Skip to 5 minutes and 2 seconds Of all portraits of him, the one that has the best provenance– provenance going back to this man William Davenant who was Shakespeare’s godson, brought up in Oxford by Jane Davenant who kept the tavern that Shakespeare stopped at on the way to London. Davenant goes into the theatre, becomes a very important figure in the theatre. The portrait that he owns is now in the National Portrait Gallery in London, and that’s the one that has the earring, the ruff, the slightly cool Italianate look. The Chesterfield portrait and several of the other later 17th century ones are adapted and sort of developed from that.
Skip to 5 minutes and 43 seconds But we can attach a great deal of confidence to that picture which Davenant owned, and you can clearly see the resemblance of that to the first folio engraving and the monument. But of course, what’s happening with the Chesterfield portrait that we looked at is it’s beginning to sort of romanticise Shakespeare. It’s got the book, and it’s got the sort of inspired look, the sense of divine inspiration. And it is that process of Shakespeare sort of being turned into a sort of almost godlike genius that goes through the late 17th/18th century and into the Romantic period. We looked this week about the phenomenon and the development of the Shakespeare birthday celebrations, of course starting with the Garrick Jubilee. The Garrick Jubilee.
Skip to 6 minutes and 31 seconds Yes. Sort of five years too late. It should have been 1764, the 200th anniversary of his birth. But that, as we suggested, really was the moment that put Stratford on the map associating it with Shakespeare and sort of introducing this idea of a kind of annual celebration of Shakespeare. Though we need to remember that this celebration of Shakespeare has sort of become a global thing, and it was not so long after the Garrick Jubilee that the great German writer, Goethe, gave a birthday oration in Weimar in Germany. And that became a tradition as well.
Skip to 7 minutes and 12 seconds And one thing that happens particularly when you get to the Romantic period, the late 18th, early 19th century, you get German writers and thinkers and philosophers praising Shakespeare and the beginnings of a process of the kind of internationalisation of his fame. And how did that happen? How did Shakespeare travel around the world? Well, the travelling players began it. And so from soon after his death, travelling players went around Europe, and indeed further afield, performing the plays. But it was really in the late 1700s and then the early 1800s that the plays began to be translated into many different languages. The German translation by Schlegel and Tiek, two of the writers of the German romantic period, became enormously popular and influential.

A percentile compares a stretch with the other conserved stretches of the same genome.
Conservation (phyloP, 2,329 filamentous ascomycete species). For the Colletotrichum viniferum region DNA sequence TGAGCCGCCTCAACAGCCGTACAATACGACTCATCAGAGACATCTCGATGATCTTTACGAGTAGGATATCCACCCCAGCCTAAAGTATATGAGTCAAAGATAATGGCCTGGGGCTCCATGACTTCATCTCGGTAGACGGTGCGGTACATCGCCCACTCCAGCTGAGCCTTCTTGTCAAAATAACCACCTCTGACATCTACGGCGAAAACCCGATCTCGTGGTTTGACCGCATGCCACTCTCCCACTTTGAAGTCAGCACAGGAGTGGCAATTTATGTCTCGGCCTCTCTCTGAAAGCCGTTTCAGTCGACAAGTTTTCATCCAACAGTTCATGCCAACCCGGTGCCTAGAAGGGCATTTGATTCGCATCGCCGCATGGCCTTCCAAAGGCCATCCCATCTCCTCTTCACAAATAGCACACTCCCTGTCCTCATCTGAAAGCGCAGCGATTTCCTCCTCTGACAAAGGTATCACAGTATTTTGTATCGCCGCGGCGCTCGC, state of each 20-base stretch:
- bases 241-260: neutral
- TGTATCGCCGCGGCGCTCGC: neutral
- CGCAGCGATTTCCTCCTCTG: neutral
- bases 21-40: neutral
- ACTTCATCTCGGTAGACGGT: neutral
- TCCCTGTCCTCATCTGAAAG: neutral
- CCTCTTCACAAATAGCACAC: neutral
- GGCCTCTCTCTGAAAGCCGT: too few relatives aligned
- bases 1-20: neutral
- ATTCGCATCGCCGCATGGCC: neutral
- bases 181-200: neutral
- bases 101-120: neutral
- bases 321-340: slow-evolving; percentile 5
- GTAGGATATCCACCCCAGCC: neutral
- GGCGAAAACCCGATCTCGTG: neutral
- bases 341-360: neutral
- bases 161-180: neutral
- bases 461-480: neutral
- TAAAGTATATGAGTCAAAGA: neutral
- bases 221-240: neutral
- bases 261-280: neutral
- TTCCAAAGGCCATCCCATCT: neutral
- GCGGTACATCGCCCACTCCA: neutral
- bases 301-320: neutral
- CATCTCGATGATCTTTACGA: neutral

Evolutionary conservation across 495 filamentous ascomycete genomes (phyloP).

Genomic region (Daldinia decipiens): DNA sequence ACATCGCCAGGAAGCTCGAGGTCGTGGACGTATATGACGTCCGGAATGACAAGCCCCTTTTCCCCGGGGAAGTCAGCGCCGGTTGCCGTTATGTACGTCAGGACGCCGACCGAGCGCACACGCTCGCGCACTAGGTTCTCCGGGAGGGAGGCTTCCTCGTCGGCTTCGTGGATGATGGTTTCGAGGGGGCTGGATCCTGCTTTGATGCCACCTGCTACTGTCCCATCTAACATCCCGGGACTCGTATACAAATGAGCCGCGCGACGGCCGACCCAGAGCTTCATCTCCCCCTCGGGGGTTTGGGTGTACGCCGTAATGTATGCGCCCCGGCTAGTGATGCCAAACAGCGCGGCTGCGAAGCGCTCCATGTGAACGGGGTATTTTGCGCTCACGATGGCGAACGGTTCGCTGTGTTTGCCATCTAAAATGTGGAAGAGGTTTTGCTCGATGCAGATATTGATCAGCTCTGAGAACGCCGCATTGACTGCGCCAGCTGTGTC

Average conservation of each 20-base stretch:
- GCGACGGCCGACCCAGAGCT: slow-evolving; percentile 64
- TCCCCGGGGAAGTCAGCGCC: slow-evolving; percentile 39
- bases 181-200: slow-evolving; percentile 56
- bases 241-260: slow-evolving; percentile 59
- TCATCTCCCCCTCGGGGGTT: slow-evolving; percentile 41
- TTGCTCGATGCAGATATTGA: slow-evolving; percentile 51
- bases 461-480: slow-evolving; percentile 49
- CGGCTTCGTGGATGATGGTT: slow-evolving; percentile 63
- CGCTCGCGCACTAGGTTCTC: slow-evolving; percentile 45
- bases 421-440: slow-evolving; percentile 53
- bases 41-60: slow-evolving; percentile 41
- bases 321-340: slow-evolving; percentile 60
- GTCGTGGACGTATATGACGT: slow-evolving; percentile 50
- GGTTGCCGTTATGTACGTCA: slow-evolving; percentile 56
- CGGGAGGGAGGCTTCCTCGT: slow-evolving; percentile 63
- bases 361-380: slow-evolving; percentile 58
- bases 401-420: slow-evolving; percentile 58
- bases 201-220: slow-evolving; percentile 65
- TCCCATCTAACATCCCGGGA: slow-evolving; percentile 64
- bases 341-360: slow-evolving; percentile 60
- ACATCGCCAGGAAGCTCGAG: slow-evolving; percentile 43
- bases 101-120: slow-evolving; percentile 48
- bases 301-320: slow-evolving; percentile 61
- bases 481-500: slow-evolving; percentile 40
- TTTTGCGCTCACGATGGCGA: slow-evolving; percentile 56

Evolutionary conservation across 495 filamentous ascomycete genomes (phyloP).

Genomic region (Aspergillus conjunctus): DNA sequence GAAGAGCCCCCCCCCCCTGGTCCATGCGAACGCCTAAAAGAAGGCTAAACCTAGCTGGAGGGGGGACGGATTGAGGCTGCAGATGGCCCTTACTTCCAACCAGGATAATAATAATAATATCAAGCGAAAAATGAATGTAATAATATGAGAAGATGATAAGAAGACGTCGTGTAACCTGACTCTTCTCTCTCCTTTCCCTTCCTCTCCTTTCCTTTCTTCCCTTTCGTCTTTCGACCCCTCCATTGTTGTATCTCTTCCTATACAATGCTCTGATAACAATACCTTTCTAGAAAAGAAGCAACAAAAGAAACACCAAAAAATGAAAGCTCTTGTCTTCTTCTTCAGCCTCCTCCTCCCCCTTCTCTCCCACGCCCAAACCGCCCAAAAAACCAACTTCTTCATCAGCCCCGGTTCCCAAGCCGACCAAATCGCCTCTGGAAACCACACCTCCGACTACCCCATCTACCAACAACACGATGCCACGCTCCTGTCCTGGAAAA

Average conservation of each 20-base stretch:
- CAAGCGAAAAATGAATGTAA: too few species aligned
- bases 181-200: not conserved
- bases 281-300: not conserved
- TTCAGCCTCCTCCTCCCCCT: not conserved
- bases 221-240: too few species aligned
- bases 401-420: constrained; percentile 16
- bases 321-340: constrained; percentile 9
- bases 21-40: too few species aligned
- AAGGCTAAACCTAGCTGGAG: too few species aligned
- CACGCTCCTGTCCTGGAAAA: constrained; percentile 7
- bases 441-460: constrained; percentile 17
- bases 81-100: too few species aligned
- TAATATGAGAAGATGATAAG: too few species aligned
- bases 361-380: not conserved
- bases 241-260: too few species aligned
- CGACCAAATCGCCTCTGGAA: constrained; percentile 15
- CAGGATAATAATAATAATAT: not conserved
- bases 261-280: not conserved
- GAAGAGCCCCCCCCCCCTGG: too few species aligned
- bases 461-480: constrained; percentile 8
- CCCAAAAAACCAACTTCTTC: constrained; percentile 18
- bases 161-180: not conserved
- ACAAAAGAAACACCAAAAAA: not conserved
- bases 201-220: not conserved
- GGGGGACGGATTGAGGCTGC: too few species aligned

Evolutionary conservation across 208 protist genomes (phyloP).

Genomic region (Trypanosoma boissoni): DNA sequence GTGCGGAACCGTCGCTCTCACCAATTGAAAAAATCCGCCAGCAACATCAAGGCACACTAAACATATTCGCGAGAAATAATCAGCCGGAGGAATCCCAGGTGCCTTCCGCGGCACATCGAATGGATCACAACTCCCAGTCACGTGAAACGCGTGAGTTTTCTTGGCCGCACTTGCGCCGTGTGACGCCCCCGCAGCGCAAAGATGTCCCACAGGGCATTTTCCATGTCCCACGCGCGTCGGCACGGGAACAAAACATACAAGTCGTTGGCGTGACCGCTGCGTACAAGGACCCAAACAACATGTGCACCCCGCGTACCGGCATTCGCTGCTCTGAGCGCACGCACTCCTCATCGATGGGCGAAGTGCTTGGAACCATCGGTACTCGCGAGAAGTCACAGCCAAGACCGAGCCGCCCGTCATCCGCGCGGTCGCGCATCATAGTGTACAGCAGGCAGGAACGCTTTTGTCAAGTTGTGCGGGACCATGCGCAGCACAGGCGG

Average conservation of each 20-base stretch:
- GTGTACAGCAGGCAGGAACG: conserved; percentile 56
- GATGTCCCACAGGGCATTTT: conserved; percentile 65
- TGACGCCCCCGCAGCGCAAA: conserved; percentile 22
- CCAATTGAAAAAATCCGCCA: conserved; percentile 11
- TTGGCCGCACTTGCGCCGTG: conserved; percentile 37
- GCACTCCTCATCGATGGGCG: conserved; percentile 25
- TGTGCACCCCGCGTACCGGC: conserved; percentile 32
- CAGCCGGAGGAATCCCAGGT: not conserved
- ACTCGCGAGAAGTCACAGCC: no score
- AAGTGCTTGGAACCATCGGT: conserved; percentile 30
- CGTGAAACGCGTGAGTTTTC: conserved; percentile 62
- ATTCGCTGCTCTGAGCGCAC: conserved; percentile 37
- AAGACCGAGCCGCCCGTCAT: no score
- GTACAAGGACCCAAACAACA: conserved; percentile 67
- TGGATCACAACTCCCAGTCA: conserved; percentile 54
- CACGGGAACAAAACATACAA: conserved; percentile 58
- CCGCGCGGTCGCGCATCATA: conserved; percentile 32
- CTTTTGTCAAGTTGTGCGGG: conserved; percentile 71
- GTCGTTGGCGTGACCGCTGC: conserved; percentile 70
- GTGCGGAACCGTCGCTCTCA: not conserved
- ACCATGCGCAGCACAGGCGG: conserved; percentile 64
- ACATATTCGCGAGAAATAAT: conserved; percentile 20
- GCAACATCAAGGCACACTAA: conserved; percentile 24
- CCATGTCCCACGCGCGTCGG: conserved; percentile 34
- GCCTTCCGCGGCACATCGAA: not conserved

Skip to 8 minutes and 7 seconds People in Germany said it was even better than the original. And then gradually through the 19th century, Shakespeare spread around the world. And of course, it helped that there was this thing called the British empire, that the English language and English culture was taken to every corner of the earth. Remember those old maps that show different countries in different colours, and red was the colour of the British empire. And about a third of the globe was red. And wherever there was a British colonial outpost, there would have been a copy of Shakespeare. So that’s us at the end of Shakespeare and his World for this round. Do you have anything you’d like to say at the end?
Skip to 8 minutes and 48 seconds Well, I’d just simply say what an enormous pleasure it’s been to read all the comments, to see the debate that Shakespeare continues to provoke, and to thank all our learners for participating and to say just keep reading Shakespeare and going to watch Shakespeare, especially in the theatre. He wrote for the theatre, but the theatre can only stay alive if there are audiences there willing to give it a try. And what we hope we’ve managed to show is that Shakespeare is not difficult, that if you go with the flow, you don’t have to worry about every obsolete turn of phrase because there’s just such richness there, that there’s something in it for everybody. Very well put. Thank you, Jonathan.
Skip to 9 minutes and 33 seconds Thank you, learners. And good luck.
Week 10 summary
In this summary video, we bring together some of the themes and ideas from this final week of Shakespeare and His World.
© The University of Warwick and The Shakespeare Birthplace Trust